John Thomsen experienced many sleepless nights worrying about one of his father's most well-known artworks as it deteriorated on a hill overlooking the city of Blair.
The Tower of the Four Winds, a Blair landmark created by former Dana College art professor F.W. Thomsen more than 30 years ago, was slowly being destroyed by the elements and could have been lost for future generations.
“That would have been a real tragedy,” he said.
Instead, Thomsen spoke Saturday during a rededication ceremony hosted by the Blair Historic Preservation Alliance (BHPA) at Black Elk-Neihardt Park.
“How great it is to be here with Dad's work restored as it has been so beautifully,” he said. “I'm sure Dad is looking down now with his big smile, happy that this has taken place and also Black Elk and Neihardt no doubt.”
The tower was restored this summer by Jensen Conservation Services of Omaha after the BHPA secured the $187,450 in funding from a single donor.
Until Saturday, that donor had remained anonymous. However, BHPA member John Mark Nielsen and his wife, Dawn, BHPA president, announced a marker was placed at the base of the tower to honor the gift from the John and Elizabeth Lauritzen Foundation of Omaha.
The Nielsens had been instrumental in obtaining the donation after Thomsen had shared his “deep concern with keeping this very important and unique work alive.”
“It wasn't the first time I had reached out for help to restore the tower so I was happily surprised and incredibly relieved when John Mark and Dawn jumped aboard almost immediately to accept this fundraising challenge,” Thomsen said. “Their willingness to take on the task was thrilling and even more thrilling was their success. It still feels like a dream that almost $200,000 was raised for the restoration so quickly.”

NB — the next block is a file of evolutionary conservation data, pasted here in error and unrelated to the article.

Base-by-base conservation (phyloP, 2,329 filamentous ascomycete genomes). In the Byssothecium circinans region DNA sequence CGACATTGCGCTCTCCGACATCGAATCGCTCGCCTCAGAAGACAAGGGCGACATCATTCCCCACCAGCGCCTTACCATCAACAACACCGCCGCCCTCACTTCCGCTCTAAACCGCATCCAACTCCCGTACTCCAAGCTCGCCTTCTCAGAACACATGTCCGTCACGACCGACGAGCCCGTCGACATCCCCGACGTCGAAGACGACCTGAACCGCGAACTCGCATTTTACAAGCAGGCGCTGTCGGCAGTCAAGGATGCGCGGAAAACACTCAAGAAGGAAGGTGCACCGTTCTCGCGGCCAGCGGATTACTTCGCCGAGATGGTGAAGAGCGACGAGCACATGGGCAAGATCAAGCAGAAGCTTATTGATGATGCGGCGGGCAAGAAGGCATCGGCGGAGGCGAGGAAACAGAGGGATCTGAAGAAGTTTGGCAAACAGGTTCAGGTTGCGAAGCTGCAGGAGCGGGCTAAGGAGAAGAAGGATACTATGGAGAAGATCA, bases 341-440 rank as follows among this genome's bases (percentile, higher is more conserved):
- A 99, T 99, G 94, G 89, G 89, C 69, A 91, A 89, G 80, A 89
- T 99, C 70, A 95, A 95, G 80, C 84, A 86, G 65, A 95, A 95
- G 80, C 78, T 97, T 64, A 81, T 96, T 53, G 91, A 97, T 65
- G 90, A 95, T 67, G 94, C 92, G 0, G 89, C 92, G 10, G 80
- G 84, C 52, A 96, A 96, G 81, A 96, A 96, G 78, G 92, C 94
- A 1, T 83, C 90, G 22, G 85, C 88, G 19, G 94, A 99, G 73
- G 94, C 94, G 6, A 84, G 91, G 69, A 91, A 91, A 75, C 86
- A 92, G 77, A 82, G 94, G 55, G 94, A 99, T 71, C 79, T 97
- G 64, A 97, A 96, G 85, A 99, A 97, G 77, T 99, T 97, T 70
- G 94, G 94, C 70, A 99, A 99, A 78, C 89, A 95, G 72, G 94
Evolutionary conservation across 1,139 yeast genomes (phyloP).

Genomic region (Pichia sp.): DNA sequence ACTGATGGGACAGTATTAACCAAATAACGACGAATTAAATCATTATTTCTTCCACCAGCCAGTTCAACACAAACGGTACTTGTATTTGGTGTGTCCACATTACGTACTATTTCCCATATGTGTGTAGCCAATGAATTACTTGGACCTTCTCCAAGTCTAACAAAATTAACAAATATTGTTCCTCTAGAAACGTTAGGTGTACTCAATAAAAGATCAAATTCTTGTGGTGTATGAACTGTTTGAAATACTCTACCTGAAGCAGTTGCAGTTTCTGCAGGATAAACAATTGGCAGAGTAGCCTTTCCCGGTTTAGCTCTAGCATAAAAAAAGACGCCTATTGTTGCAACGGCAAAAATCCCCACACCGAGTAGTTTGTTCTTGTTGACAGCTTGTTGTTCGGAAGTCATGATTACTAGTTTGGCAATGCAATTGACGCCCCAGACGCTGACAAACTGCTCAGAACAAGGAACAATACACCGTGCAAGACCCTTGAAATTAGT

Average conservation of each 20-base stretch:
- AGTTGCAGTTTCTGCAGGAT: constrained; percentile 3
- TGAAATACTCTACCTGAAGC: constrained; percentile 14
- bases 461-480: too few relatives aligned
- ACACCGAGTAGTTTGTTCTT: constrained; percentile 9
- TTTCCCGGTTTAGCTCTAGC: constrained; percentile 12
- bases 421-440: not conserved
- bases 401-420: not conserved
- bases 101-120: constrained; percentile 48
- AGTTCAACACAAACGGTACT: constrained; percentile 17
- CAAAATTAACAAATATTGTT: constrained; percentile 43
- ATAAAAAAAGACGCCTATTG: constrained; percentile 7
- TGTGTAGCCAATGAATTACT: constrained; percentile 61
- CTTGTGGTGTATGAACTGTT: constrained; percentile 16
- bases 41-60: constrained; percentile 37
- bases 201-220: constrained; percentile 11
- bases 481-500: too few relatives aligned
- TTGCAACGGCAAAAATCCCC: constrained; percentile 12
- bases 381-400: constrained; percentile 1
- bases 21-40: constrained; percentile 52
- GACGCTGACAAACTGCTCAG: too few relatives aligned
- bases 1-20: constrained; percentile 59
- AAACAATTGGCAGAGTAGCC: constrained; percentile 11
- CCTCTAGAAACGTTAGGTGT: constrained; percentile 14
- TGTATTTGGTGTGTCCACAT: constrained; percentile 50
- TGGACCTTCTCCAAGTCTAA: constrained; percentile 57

John Mark Nielsen recognized the City of Blair, including City Administrator Rod Storm and Assistant City Administrator Phil Green, for their efforts
“When we brought them a copy of the check that made this day possible, they were as excited as I think we were,” he said.
Nielsen and Thomsen also acknowledged the Blair City Council, which stepped forward to contribute funds allowing an endowment to be established for future maintenance of the tower.
“With these blessings of these contributions, the tower should never have to face the black road of difficulty that it has been experiencing, but rather be a spiritual light that continues to shine from this very special hill,” Thomsen said. “A light that when treated with care will share shine over the city of Blair and the Missouri River valley for centuries to come.”
During there ceremony, Thomsen explained the symbolism of the mosaic and the tower, which shows the crossing of two roads — the black and stormy Road of Difficulties and the Sacred Red Road, which is “the road of deep spiritual truth, understanding and atonement with higher powers,” Thomsen said.
F.W. Thomsen, a Danish immigrant, artist, teacher and minister, created the Tower of the Four Winds after he was inspired by John G. Neihardt's book, “Black Elk Speaks,” which he read in Dana College's Liberal Arts Reading Program (LARP).
Upon seeing some of his work during one of his three visits to Dana College, Neihardt suggested Thomsen paint scenes from “Black Elk Speaks,” according to articles Dawn Nielsen discovered at the Danish American Archive and Library.
On Oct. 5, 1972, Neihardt visited Dana College again for a special speaking engagement. He read from “Black Elk Speaks” as works created by F.W. Thomsen were projected on a screen overhead. More than 2,000 people attended the event.
In October 1975, a groundbreaking ceremony was held for the new Black Elk-Neihardt Park. The Tower of the Four Winds was completed and dedicated in 1987.